ALCVIN.VPatRegSanctEubor 1346 lesh I was ashamed to confess my guilt. / So now indeed wild en
ALCVIN.VPatRegSanctEubor 1394 o come with a prophetic mind. / My muse forbids me to tell more
ALCVIN.VPatRegSanctEubor 1395 of the poem, and the deeds of my own teacher, / a wise man know
ALCVIN.VPatRegSanctEubor 1570 ite quickly this, this part, / my mournful poetic voice, lest y
ALCVIN.VPatRegSanctEubor 1597 you here with a clear finish, my muse [Thalia] / an event that
ALCVIN.VPatRegSanctEubor 1604 , / who influenced the time of my life as a boy with his advice
ALCVIN.VPatRegSanctEubor 1619 ted nostrils. / As he rested in my arms, his spirit was then sud
ALCVIN.VPatRegSanctEubor 1653 and reverently raised me from my earliest years, / and therefor
ALCVIN.VmetWillibrord P 2 es, venerable priest, / because my heart glows with true love, / a
ALCVIN.VmetWillibrord P 5 elate, Willibrord, . / Although my speech, screeching with harsh
ALCVIN.VmetWillibrord P 7 o his outstanding merits: / yet my faith in you, priest Willibro
ALCVIN.VmetWillibrord P 10 d request pardon, I pray, for my offences. / My gifts are not wo
ALCVIN.VmetWillibrord P 11 don, I pray, for my offences. / My gifts are not worthy of your
ALCVIN.VmetWillibrord P 24 grandiloquent treasures, / but my heart, hot with true love. / / #
ALCVIN.VmetWillibrord 13 5 his deeds in poetry, / and send my reader to the prose first; / th
ALCVIN.VmetWillibrord 17 4 oved by piety, said, / “Bring my flask, attendants, bring it, /
ALCVIN.VmetWillibrord 34 32 have already been outlined in my verses. / Soon the splendid fat
ALCVIN.VmetWillibrord 34 58 or to reveal famous signs in my verse. / It is enough to know j
ALDHELM.CarmEcc 4.13 4 s a servant I beseech them in my heart with frequent prayers /
ALDHELM.CarmEcc 4.13 5 rcifully reduce the weight of my sins / and, granting forgivene
ALDHELM.CarmVirg 17 erciful, grant me aid that by my verse / I may be able to sing t
ALDHELM.CarmVirg 19 saints of old, / as previously my writing praised the chaste in
ALDHELM.CarmVirg 21 mber the previous sequence of my book to have said, / and as my
ALDHELM.CarmVirg 22 my book to have said, / and as my little book once proclaimed,
ALDHELM.CarmVirg 30 icon now, goddesses, and stir my songs!’ / But I shall rather
ALDHELM.CarmVirg 431 ehold’, He said, ‘this is my beloved son who it pleases me
ALDHELM.CarmVirg 460 end. / Now I shall strive in my speech to proclaim the blesse
ALDHELM.CarmVirg 641 But I shall order you to keep my commands: / while being carried
ALDHELM.CarmVirg 677 the kingdom of heaven. / Let my chattering writing now set fo
ALDHELM.CarmVirg 930 fuel if I fake falsehoods in my speech.’ / A second followed
ALDHELM.CarmVirg 933 an insolent voice: / ‘So may my body not perish through the k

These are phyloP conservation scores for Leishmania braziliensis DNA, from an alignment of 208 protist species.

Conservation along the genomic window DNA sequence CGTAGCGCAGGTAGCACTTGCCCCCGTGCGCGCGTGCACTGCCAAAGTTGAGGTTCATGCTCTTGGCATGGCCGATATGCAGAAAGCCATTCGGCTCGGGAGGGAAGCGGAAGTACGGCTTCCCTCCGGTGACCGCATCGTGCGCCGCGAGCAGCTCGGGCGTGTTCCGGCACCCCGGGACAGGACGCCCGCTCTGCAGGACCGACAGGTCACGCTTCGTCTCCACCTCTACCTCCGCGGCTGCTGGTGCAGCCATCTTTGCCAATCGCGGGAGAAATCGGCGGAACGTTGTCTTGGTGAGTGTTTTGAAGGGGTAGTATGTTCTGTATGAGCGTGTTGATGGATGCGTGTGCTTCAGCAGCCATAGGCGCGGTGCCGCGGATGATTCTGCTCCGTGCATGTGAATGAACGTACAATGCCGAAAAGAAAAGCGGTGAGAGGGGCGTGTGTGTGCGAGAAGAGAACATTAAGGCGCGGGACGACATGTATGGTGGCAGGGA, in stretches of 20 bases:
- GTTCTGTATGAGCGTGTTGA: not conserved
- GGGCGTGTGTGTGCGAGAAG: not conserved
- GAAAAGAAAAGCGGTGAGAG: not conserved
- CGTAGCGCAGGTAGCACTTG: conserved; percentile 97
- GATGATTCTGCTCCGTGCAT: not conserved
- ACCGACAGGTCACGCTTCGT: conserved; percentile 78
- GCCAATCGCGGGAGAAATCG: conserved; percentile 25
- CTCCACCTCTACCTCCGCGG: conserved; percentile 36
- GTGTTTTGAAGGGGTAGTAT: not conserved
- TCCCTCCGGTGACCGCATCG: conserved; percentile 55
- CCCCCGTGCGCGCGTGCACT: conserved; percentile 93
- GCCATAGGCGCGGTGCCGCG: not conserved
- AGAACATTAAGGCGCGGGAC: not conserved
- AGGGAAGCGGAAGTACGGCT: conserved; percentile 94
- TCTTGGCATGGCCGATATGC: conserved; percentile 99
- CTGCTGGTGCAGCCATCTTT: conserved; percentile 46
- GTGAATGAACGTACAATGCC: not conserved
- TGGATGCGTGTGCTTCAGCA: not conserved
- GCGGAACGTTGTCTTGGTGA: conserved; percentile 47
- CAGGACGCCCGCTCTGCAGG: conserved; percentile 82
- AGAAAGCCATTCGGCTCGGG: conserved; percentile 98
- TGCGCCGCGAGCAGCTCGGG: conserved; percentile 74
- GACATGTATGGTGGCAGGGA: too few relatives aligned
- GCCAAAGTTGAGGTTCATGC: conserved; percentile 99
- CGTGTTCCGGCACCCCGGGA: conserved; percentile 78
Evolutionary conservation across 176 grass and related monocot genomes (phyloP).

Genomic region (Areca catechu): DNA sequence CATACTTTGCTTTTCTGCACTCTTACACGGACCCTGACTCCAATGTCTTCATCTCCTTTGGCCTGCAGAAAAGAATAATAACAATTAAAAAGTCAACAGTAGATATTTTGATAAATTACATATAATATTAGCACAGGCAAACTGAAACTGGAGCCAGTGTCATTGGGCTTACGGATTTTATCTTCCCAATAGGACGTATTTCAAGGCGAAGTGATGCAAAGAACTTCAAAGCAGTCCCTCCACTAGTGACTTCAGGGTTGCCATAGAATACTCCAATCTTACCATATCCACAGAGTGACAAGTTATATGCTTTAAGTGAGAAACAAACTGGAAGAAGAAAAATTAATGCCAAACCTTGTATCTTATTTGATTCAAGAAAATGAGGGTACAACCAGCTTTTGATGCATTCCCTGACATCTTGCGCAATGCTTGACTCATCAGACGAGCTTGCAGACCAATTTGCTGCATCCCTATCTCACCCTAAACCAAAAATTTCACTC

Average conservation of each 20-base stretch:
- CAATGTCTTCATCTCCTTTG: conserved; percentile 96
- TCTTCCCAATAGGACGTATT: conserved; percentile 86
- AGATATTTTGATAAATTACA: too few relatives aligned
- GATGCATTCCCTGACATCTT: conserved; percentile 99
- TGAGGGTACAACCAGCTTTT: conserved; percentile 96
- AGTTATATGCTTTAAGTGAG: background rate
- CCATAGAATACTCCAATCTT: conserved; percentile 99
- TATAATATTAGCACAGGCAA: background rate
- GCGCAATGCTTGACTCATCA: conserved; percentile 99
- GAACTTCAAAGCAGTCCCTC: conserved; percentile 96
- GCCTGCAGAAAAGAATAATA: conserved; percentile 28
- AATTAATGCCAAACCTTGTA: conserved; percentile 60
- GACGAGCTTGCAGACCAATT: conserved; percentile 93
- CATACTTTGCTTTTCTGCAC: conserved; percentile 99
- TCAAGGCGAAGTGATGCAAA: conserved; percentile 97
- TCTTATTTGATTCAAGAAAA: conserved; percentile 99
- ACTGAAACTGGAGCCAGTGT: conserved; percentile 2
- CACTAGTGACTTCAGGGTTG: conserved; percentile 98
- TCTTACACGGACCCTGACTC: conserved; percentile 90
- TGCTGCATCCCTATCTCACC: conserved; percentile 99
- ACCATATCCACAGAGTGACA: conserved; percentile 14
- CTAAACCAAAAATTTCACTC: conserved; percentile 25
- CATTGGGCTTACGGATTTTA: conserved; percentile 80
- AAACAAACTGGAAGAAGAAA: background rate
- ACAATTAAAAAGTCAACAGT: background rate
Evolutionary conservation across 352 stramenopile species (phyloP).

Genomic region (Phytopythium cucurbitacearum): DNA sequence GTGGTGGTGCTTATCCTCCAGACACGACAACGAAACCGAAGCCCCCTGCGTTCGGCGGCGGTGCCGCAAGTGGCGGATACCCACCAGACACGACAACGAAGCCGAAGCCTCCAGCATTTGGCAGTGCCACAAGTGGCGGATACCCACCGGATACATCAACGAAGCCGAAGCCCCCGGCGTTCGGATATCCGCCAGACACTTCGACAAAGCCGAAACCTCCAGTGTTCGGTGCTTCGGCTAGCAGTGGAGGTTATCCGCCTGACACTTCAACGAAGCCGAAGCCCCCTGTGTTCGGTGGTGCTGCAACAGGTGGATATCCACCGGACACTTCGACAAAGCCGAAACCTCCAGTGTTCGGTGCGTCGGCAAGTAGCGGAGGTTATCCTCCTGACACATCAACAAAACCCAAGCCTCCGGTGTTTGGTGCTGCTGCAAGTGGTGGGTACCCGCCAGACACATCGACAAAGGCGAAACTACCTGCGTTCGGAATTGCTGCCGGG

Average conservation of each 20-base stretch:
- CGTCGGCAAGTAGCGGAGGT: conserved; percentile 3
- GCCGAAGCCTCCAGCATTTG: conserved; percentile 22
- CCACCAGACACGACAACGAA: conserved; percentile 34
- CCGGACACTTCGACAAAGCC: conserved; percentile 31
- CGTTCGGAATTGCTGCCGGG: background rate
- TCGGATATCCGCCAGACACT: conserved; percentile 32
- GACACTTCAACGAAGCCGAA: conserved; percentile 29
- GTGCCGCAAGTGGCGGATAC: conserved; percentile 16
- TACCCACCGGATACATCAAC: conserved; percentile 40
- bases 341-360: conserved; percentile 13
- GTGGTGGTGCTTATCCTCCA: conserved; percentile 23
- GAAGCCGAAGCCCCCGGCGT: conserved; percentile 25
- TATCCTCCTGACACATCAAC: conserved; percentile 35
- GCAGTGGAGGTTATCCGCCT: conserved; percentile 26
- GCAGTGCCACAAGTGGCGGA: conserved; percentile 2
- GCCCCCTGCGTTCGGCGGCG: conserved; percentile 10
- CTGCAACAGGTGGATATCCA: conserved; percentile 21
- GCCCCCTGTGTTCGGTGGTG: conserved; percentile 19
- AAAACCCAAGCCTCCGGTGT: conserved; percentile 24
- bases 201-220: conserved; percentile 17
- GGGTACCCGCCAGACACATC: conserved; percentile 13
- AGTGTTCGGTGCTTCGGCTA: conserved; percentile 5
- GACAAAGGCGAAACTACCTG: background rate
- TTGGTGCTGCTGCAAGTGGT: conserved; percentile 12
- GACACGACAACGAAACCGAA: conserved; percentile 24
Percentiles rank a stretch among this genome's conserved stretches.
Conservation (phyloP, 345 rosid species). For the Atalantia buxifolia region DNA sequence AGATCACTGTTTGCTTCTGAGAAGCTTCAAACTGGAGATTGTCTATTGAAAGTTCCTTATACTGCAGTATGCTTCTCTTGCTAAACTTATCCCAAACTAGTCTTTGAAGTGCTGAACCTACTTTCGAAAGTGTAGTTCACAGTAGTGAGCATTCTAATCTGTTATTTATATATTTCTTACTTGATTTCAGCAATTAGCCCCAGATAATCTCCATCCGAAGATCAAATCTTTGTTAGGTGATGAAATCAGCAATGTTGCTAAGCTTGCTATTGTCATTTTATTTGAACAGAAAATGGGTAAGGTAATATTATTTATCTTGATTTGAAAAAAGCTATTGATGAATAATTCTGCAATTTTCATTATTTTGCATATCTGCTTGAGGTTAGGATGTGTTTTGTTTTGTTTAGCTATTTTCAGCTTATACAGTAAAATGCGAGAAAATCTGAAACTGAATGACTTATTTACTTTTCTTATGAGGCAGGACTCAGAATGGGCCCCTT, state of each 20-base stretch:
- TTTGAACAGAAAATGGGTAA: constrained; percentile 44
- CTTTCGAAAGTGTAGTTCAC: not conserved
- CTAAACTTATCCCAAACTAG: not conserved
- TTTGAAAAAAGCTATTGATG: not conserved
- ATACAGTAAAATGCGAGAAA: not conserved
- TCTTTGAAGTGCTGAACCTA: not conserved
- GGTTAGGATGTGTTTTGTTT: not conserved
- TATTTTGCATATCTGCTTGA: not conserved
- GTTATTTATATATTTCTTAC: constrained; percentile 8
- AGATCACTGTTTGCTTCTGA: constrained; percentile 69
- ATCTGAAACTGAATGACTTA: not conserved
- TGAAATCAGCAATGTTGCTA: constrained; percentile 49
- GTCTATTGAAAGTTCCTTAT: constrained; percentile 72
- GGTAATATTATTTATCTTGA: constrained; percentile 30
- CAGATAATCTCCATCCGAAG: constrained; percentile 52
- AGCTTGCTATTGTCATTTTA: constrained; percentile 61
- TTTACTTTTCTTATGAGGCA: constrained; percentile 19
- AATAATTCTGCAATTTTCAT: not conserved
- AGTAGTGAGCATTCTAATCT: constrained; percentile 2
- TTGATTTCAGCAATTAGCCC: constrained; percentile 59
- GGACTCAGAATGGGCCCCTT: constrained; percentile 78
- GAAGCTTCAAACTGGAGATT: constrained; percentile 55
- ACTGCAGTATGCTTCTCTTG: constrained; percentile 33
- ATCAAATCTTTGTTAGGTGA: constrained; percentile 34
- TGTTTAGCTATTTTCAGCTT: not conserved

ALDHELM.CarmVirg 934 g’s evil [leprosy], / because my sworn statement provides true
ALDHELM.CarmVirg 938 with knotty bonds: / ‘So may my eyes not grow dark with dusky
ALDHELM.CarmVirg 939 ay cataracts pour down inside my inflamed eyes, / unless I, who
ALDHELM.CarmVirg 1034 ibed in splendid books. / Let my fluent text now set forth the
ALDHELM.CarmVirg 1620 tly man touches the depths of my heart; / and his fame grows gre
ALDHELM.CarmVirg 1726 he keeps continual guard over my body y for ever / so that no on
ALDHELM.CarmVirg 1728 filthy lust / can lay hands on my limbs with shameful sin; / but
ALDHELM.CarmVirg 1729 hameful sin; / but straightaway my avenger will punish with ange
ALDHELM.CarmVirg 2790 nds with discontinuous peals. / My small vineyard offered me gol
ALDHELM.CarmVirg 2822 lds of death, / all the acts of my sins may be absolved / and may
BEDE.VmetCuthbert.Vulg prohemium 32 all, still I should prefer in my verse / to commemorate the las
BEDE.VmetCuthbert.Vulg 1 45 myself to attend to you, / if my mobility were not hampered by
BEDE.VmetCuthbert.Vulg 1 46 errible restraint; / for look: my knee is swollen, and for a lo
BEDE.VmetCuthbert.Vulg 1 171 -flowing savour. / It was not my oven which produced these sac
BEDE.VmetCuthbert.Vulg 1 201 ‘Surely you did not gaze on my journey’, he said, ‘secre
BEDE.VmetCuthbert.Vulg 1 301 rayers, / in a fearful voice: ‘My dear wife lies at the thresho
BEDE.VmetCuthbert.Vulg 1 432 do thrown stones spin towards my chest! / But I am not harmed
BEDE.VmetCuthbert.Vulg 1 434 ttack harmed even the tips of my toes / or even a little terror
BEDE.VmetCuthbert.Vulg 1 435 even a little terror touched my heart. / Do not wonder at the
BEDE.VmetCuthbert.Vulg 1 436 ot wonder at the pinnacles of my life, as if they are very lof
BEDE.VmetCuthbert.Vulg 1 446 whom I remember once revealed my whole life to me, / and what r
BEDE.VmetCuthbert.Vulg 1 493 happily be returned again / to my beloved retreats. But rememb
BEDE.VmetCuthbert.Vulg 1 579 h a doubtful voice: / ‘See, my sons, that a novel wonder dis
BEDE.VmetCuthbert.Vulg 1 658 gentle guidance: / ‘Learn, my sons, to break the bonds of t
BEDE.VmetCuthbert.Vulg 1 668 k, you are now amazed that in my feeble mind I aspire to riche
BEDE.VmetCuthbert.Vulg 1 690 bushes / from the flowering of my early childhood, and now this
BEDE.VmetCuthbert.Vulg 1 692 st time. / But with Christ as my leader I easily repelled the
BEDE.VmetCuthbert.Vulg 1 715 commit me within the walls of my own dwelling, / for the time i
BEDE.VmetCuthbert.Vulg 1 726 sh’, he said, ‘come under my roof and offer / the consolati